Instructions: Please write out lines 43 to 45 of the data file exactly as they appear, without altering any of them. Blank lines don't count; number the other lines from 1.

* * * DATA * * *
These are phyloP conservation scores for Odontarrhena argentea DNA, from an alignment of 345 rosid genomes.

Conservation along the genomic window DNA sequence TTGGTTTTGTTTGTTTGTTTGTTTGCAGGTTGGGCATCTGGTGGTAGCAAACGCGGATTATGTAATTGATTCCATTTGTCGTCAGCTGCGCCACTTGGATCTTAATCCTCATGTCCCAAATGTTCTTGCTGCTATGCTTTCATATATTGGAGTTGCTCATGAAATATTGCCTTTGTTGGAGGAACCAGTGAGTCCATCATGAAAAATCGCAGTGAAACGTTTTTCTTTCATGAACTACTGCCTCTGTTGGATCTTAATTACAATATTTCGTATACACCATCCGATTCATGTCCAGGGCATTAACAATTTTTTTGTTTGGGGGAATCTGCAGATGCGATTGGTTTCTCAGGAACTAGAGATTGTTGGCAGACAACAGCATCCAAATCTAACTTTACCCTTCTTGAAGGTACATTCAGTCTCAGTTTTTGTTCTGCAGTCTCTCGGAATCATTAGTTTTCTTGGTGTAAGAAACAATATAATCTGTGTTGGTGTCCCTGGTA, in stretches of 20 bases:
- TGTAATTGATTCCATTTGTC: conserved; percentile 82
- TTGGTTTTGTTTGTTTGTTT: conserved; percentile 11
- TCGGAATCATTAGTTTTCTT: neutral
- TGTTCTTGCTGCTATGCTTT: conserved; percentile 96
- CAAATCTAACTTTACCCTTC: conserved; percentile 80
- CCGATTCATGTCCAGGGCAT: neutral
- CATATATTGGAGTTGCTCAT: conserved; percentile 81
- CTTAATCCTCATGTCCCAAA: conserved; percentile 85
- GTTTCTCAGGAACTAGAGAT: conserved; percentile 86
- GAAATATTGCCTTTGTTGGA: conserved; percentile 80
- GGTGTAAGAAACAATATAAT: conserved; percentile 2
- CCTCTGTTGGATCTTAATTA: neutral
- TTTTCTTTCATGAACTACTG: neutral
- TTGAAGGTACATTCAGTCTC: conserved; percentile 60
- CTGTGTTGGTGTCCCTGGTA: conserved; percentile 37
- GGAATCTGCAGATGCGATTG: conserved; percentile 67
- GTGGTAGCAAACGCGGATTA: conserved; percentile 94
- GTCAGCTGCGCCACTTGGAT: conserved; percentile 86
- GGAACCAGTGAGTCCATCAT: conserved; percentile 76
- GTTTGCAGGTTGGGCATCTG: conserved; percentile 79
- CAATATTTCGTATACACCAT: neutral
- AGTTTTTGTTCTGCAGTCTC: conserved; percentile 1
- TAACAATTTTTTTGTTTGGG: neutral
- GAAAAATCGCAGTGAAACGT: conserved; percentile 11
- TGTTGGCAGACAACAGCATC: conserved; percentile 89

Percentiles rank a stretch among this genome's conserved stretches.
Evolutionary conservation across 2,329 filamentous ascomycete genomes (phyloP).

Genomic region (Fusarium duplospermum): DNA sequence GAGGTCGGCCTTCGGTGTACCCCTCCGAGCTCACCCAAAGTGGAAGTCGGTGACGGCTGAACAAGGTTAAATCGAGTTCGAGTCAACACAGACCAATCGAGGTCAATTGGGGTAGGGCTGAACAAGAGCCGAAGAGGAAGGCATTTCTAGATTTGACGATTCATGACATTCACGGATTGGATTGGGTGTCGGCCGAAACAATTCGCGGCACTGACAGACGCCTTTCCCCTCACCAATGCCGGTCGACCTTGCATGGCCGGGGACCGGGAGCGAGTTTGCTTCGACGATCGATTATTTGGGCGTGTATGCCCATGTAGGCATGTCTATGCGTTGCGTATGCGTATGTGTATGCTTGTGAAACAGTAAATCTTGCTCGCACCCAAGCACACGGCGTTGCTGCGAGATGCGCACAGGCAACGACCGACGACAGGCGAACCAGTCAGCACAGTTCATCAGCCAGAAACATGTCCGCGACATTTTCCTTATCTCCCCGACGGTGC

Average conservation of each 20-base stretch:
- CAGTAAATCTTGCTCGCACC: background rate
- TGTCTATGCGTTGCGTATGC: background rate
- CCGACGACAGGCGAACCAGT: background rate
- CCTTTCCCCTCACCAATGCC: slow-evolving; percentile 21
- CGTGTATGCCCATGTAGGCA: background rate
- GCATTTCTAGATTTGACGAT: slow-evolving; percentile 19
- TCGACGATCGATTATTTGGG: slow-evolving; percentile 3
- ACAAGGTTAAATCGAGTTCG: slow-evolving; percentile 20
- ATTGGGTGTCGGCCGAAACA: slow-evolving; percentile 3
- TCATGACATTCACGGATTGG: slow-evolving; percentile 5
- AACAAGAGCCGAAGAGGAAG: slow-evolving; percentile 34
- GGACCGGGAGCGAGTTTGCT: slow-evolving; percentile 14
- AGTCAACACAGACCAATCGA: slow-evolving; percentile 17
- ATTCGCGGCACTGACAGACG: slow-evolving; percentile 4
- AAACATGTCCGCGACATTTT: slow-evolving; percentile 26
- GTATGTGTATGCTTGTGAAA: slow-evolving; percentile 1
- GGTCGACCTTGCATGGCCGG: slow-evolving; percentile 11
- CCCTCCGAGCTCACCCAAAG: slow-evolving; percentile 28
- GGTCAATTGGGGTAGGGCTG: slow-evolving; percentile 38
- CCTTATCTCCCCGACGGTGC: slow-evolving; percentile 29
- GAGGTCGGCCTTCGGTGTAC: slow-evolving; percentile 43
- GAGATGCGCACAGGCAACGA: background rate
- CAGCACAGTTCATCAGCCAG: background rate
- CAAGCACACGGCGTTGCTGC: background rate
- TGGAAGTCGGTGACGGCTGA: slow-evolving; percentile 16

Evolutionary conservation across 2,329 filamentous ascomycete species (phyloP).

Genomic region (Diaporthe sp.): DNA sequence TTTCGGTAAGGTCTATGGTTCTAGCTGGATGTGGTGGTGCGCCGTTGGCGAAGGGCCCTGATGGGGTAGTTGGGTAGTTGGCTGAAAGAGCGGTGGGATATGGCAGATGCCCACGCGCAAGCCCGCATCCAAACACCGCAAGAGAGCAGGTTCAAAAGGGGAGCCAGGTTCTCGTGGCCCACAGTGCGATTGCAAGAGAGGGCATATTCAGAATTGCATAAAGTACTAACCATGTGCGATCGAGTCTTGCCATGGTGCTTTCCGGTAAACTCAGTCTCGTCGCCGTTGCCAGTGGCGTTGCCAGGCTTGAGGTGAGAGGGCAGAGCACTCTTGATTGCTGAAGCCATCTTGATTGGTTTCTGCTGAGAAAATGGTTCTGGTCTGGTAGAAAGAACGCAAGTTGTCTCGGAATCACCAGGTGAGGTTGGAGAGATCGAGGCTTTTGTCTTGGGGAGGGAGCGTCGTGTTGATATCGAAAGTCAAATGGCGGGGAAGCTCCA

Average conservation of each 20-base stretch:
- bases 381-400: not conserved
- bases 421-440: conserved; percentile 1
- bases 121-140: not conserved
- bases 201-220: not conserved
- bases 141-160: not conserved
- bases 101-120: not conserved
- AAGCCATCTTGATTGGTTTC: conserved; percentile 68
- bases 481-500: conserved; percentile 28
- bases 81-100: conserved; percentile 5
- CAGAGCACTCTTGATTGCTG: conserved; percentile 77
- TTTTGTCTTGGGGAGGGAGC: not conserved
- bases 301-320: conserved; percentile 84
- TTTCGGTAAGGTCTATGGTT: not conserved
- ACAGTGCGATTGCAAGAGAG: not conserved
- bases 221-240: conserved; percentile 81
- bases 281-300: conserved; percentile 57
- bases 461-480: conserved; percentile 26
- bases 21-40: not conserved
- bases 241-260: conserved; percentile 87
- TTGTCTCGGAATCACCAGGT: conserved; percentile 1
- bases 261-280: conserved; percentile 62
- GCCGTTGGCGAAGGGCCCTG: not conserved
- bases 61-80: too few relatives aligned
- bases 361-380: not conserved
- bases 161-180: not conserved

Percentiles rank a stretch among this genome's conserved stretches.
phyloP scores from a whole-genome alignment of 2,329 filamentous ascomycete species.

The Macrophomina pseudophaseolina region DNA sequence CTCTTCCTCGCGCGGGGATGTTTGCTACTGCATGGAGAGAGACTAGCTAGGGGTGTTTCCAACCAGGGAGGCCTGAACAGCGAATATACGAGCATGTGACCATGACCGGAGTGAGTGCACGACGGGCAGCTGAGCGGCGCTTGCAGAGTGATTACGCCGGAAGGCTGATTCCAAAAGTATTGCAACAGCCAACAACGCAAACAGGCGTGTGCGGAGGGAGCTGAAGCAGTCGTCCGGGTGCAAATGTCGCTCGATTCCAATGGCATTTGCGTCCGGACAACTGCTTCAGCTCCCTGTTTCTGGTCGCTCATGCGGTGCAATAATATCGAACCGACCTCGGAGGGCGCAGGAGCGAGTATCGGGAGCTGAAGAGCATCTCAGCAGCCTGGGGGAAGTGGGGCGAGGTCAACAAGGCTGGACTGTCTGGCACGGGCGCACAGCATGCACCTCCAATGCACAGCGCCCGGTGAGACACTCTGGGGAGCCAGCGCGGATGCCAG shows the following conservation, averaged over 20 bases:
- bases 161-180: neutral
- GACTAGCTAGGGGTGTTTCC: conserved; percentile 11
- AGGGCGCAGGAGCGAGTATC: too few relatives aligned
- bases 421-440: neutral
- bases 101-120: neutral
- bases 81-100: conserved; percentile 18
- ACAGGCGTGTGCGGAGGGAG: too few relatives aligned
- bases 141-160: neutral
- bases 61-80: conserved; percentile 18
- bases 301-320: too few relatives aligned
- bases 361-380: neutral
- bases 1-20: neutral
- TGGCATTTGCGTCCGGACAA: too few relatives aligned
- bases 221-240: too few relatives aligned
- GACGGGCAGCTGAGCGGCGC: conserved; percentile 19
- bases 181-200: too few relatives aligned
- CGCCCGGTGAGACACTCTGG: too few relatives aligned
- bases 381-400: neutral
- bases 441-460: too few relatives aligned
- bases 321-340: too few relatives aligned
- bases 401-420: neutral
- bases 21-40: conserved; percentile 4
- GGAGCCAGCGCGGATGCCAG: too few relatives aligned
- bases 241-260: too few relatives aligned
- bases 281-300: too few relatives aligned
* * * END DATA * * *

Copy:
- GGACCGGGAGCGAGTTTGCT: slow-evolving; percentile 14
- AGTCAACACAGACCAATCGA: slow-evolving; percentile 17
- ATTCGCGGCACTGACAGACG: slow-evolving; percentile 4